The world is facing a climate emergency. Our country is extremely vulnerable to the impacts of climate change. Government action and policy matters. … We know that this is in the national interest, that this is in our children’s interest, and that this is in our grandchildren’s interest. (4 December 2018)

The Australian Greens have also just launched a campaign for the Australian Parliament to declare a climate emergency. They want climate change to be at the centre of government policy and planning decisions and are declaring that business-as-usual is over.

In 2019 the United Kingdom, Welsh, Scottish and Irish parliaments have declared there is a climate emergency. The Scottish Parliament Climate Change Secretary, Roseanna Cunningham began her announcement with these words: ‘There is a global climate emergency. The evidence is irrefutable. The science is clear. And people have been clear: they expect action.’ She explained what an emergency entails:

An emergency needs a systematic response that is appropriate to the scale of the challenge and not just a knee-jerk, piecemeal reaction. All Cabinet Secretaries are looking across the full range of policy areas to identify areas where we can go further, faster.

The Irish Dáil Éireann (the Lower House of Parliament) has also declared that they face a climate emergency. The Irish Prime Minister later noted that while a declaration itself is not a plan, it is ‘highly symbolic’ and it was now up to all parties to follow through with actions.

In these examples, climate change is being reframed from something that could be dealt with incrementally (business as usual) to something that is an existential crisis and can no longer be ignored. Other terms, such as climate disruption, climate breakdown and climate action, are typically used in the action plans, with little reference to an emergency. But the language of emergency is having an agenda setting function. This appears to be a successful political strategy. After widespread protests in April 2019, protesters met with London Mayor, Sadiq Khan. Within days, the United Kingdom Parliament declared a climate emergency.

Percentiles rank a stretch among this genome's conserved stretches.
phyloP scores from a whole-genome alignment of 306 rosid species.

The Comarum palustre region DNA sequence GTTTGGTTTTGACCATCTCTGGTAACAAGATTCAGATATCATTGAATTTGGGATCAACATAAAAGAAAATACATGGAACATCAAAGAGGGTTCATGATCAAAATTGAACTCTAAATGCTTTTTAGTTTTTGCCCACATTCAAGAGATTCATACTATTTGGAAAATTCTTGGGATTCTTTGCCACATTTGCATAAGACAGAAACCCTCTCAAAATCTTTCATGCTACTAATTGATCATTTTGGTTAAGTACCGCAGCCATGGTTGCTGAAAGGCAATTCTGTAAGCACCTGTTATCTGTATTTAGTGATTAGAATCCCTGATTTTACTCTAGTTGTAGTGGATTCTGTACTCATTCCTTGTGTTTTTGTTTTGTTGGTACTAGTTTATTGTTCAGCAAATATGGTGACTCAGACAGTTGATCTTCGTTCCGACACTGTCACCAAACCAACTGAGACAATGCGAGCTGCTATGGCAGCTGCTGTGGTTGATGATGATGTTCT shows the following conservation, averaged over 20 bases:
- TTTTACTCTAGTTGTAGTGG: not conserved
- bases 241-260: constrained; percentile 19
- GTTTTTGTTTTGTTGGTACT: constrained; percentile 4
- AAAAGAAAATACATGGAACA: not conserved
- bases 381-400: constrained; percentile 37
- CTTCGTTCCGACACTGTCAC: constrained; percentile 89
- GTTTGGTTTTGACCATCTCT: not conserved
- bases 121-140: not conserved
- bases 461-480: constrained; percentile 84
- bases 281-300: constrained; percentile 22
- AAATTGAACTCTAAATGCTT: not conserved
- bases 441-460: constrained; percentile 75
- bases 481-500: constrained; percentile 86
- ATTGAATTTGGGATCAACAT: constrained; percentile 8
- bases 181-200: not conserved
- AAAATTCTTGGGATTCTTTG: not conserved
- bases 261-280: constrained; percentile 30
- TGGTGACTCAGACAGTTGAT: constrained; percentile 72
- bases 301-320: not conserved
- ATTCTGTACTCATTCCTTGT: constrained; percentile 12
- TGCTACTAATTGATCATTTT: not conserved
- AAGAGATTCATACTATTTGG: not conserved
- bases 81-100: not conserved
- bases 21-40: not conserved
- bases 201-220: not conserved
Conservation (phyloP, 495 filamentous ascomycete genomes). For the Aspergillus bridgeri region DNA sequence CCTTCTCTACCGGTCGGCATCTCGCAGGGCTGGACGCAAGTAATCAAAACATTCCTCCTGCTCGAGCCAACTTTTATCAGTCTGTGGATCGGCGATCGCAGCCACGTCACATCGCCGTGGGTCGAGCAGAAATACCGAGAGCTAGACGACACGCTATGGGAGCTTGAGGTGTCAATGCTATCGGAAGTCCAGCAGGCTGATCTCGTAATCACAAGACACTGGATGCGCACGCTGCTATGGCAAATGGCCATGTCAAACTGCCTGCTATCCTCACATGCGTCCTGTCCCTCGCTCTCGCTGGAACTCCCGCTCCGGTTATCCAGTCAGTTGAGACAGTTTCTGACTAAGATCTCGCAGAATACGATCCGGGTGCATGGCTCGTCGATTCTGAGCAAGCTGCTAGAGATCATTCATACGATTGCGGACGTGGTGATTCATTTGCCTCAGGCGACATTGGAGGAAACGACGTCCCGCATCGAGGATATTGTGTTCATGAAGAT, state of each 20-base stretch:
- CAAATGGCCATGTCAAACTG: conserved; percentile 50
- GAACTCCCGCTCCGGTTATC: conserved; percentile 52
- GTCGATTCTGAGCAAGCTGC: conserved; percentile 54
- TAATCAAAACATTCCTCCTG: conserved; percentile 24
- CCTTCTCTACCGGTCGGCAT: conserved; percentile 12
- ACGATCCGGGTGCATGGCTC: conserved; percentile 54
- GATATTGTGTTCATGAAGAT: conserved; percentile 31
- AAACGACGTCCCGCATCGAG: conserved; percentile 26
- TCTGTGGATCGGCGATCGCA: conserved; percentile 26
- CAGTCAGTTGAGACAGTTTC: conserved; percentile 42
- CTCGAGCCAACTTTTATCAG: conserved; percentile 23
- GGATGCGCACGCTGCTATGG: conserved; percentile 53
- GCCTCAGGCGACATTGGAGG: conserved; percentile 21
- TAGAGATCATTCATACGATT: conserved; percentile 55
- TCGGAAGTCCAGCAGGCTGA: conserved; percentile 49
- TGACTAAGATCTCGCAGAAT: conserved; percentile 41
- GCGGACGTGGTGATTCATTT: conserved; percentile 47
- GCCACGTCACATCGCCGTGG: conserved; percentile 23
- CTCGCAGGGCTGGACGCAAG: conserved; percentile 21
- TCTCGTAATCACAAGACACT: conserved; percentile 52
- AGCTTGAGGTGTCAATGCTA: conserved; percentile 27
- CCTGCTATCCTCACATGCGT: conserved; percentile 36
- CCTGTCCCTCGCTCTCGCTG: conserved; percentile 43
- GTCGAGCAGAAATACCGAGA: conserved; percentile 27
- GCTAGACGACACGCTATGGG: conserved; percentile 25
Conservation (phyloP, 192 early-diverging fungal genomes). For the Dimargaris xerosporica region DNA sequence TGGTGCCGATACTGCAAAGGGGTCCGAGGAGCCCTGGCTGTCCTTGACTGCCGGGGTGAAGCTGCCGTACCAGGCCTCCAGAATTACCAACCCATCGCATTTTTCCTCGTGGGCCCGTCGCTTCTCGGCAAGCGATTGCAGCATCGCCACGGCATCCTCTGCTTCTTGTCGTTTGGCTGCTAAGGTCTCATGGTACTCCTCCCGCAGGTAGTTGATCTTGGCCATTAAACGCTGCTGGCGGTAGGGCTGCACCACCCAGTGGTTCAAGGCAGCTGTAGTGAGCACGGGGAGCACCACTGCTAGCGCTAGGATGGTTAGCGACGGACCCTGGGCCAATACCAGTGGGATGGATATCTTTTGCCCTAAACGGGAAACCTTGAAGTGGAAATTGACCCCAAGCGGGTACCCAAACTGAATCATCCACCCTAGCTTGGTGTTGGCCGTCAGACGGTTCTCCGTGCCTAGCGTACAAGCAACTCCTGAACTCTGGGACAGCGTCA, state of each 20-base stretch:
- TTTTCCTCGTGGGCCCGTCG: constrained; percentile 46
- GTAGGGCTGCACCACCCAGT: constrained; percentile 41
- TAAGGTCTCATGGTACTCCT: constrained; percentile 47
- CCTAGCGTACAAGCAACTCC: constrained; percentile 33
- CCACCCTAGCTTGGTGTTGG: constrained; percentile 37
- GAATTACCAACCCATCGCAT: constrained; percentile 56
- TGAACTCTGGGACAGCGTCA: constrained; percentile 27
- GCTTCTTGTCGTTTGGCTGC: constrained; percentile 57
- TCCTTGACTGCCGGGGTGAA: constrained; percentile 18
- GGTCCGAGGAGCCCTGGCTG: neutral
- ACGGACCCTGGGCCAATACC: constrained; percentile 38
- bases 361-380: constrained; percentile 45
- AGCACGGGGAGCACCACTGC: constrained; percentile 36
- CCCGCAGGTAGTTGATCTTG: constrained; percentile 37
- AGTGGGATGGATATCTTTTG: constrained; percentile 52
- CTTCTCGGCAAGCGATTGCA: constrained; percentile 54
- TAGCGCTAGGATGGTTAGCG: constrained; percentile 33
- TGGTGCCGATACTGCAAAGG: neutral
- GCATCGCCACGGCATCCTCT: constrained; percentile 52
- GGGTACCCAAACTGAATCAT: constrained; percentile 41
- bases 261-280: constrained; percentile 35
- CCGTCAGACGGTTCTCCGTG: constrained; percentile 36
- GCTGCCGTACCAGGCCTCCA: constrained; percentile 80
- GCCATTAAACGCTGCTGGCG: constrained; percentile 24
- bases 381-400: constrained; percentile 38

The language of emergency also has a psychological function. Margaret Klein Salamon, the founder of The Climate Mobilisation, a US based ‘innovation lab’, refers to the idea that living in an emergency mode focuses attention on what matters. She argues an emergency mode is different from simply inducing panic, which is more likely to lead to poor decision making and denial:

Emergency mode is the mode of human psychological functioning that occurs when individuals or groups respond optimally to existential or moral emergencies. This mode of human functioning — markedly different from “normal” functioning — is characterized by an extreme focus of attention and resources on working productively to solve the emergency (emphasis in original)